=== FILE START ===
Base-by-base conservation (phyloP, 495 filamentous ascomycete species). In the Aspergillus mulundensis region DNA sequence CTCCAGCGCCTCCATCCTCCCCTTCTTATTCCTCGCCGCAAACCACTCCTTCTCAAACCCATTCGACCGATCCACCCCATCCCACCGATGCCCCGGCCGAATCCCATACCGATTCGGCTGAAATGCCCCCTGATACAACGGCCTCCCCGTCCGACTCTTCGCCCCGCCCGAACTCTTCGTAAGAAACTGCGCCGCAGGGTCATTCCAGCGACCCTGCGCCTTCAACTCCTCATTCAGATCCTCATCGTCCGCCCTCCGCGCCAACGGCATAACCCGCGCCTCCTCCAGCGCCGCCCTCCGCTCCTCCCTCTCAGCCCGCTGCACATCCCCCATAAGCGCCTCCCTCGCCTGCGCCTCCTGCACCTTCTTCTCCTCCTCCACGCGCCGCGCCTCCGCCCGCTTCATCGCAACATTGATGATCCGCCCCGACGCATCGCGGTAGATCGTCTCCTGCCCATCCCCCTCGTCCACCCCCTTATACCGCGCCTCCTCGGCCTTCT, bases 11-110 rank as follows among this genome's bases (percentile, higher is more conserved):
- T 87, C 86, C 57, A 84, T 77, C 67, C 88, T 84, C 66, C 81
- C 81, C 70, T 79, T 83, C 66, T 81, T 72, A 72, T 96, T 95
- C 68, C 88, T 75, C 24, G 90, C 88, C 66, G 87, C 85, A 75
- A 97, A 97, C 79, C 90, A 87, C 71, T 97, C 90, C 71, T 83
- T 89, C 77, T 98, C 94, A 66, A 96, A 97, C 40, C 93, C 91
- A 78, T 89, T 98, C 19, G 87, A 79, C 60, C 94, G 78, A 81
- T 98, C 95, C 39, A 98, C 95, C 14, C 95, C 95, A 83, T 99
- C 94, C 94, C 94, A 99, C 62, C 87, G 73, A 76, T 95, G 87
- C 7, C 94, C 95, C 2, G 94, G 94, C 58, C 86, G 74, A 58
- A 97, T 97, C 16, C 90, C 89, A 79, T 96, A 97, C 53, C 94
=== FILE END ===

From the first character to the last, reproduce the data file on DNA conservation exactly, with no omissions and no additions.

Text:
Base-by-base conservation (phyloP, 495 filamentous ascomycete species). In the Aspergillus mulundensis region DNA sequence CTCCAGCGCCTCCATCCTCCCCTTCTTATTCCTCGCCGCAAACCACTCCTTCTCAAACCCATTCGACCGATCCACCCCATCCCACCGATGCCCCGGCCGAATCCCATACCGATTCGGCTGAAATGCCCCCTGATACAACGGCCTCCCCGTCCGACTCTTCGCCCCGCCCGAACTCTTCGTAAGAAACTGCGCCGCAGGGTCATTCCAGCGACCCTGCGCCTTCAACTCCTCATTCAGATCCTCATCGTCCGCCCTCCGCGCCAACGGCATAACCCGCGCCTCCTCCAGCGCCGCCCTCCGCTCCTCCCTCTCAGCCCGCTGCACATCCCCCATAAGCGCCTCCCTCGCCTGCGCCTCCTGCACCTTCTTCTCCTCCTCCACGCGCCGCGCCTCCGCCCGCTTCATCGCAACATTGATGATCCGCCCCGACGCATCGCGGTAGATCGTCTCCTGCCCATCCCCCTCGTCCACCCCCTTATACCGCGCCTCCTCGGCCTTCT, bases 11-110 rank as follows among this genome's bases (percentile, higher is more conserved):
- T 87, C 86, C 57, A 84, T 77, C 67, C 88, T 84, C 66, C 81
- C 81, C 70, T 79, T 83, C 66, T 81, T 72, A 72, T 96, T 95
- C 68, C 88, T 75, C 24, G 90, C 88, C 66, G 87, C 85, A 75
- A 97, A 97, C 79, C 90, A 87, C 71, T 97, C 90, C 71, T 83
- T 89, C 77, T 98, C 94, A 66, A 96, A 97, C 40, C 93, C 91
- A 78, T 89, T 98, C 19, G 87, A 79, C 60, C 94, G 78, A 81
- T 98, C 95, C 39, A 98, C 95, C 14, C 95, C 95, A 83, T 99
- C 94, C 94, C 94, A 99, C 62, C 87, G 73, A 76, T 95, G 87
- C 7, C 94, C 95, C 2, G 94, G 94, C 58, C 86, G 74, A 58
- A 97, T 97, C 16, C 90, C 89, A 79, T 96, A 97, C 53, C 94